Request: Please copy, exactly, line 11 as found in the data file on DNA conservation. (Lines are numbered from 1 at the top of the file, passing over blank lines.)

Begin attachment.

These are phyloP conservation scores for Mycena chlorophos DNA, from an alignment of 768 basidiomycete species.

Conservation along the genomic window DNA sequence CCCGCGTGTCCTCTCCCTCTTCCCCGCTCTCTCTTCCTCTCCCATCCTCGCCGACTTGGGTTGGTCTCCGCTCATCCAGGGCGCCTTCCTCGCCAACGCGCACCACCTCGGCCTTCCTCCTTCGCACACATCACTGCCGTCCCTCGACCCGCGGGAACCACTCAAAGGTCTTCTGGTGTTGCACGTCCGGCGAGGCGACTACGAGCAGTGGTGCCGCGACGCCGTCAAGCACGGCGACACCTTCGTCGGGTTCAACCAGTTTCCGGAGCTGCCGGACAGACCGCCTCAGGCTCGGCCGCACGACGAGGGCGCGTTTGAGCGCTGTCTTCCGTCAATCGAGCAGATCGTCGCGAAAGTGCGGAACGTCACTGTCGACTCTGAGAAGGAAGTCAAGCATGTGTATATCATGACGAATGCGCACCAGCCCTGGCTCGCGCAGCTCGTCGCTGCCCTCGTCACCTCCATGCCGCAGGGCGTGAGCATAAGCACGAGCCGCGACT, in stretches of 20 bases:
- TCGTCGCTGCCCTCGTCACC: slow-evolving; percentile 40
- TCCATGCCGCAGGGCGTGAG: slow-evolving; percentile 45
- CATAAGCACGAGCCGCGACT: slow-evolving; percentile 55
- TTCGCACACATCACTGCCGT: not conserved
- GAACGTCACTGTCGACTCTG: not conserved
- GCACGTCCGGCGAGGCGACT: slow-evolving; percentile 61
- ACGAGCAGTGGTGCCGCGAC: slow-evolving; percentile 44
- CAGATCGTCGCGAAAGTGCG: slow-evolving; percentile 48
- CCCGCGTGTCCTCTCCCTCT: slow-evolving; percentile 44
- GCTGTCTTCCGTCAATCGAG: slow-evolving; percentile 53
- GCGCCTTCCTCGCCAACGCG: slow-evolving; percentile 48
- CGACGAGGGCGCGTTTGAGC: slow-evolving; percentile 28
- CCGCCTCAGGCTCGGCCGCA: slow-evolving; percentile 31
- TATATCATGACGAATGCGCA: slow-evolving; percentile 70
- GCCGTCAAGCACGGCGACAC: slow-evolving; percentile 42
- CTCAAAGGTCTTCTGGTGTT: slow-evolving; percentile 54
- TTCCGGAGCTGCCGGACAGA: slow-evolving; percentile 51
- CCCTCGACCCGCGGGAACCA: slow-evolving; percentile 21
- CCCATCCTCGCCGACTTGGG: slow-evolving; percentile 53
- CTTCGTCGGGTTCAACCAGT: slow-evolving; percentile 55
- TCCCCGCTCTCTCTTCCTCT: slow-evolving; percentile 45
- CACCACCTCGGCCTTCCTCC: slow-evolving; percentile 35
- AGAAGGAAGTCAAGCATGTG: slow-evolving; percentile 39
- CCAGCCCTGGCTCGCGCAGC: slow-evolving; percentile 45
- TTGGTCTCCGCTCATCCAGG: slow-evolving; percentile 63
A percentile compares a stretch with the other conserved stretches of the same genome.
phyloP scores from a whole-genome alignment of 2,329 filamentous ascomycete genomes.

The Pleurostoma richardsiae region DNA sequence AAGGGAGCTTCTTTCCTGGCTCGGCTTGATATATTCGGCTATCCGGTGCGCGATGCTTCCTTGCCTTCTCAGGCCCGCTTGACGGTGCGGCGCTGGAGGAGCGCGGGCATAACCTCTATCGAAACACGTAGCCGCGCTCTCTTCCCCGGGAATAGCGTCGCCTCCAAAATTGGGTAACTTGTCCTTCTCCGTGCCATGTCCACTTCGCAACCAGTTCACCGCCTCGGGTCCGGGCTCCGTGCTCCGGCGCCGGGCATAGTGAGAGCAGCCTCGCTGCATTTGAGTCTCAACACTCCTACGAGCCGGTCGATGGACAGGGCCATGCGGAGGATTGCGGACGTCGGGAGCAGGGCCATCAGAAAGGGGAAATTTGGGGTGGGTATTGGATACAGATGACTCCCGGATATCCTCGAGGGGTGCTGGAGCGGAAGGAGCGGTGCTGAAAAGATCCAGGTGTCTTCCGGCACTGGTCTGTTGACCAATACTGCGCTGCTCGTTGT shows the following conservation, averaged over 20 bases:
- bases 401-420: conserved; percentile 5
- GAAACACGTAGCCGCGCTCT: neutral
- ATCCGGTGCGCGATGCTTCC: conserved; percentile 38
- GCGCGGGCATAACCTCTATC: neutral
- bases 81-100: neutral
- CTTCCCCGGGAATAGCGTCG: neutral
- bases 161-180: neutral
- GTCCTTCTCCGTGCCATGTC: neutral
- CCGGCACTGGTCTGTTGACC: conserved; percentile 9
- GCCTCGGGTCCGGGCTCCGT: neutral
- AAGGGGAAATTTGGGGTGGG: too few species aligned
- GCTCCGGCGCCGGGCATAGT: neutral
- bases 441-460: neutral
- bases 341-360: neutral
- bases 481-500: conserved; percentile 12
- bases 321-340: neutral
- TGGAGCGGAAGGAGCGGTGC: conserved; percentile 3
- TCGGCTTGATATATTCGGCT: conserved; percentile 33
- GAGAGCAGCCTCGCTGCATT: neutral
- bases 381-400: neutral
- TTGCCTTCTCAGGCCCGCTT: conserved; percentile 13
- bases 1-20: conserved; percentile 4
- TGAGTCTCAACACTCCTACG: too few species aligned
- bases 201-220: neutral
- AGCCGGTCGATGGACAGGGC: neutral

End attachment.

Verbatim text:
- CCCGCGTGTCCTCTCCCTCT: slow-evolving; percentile 44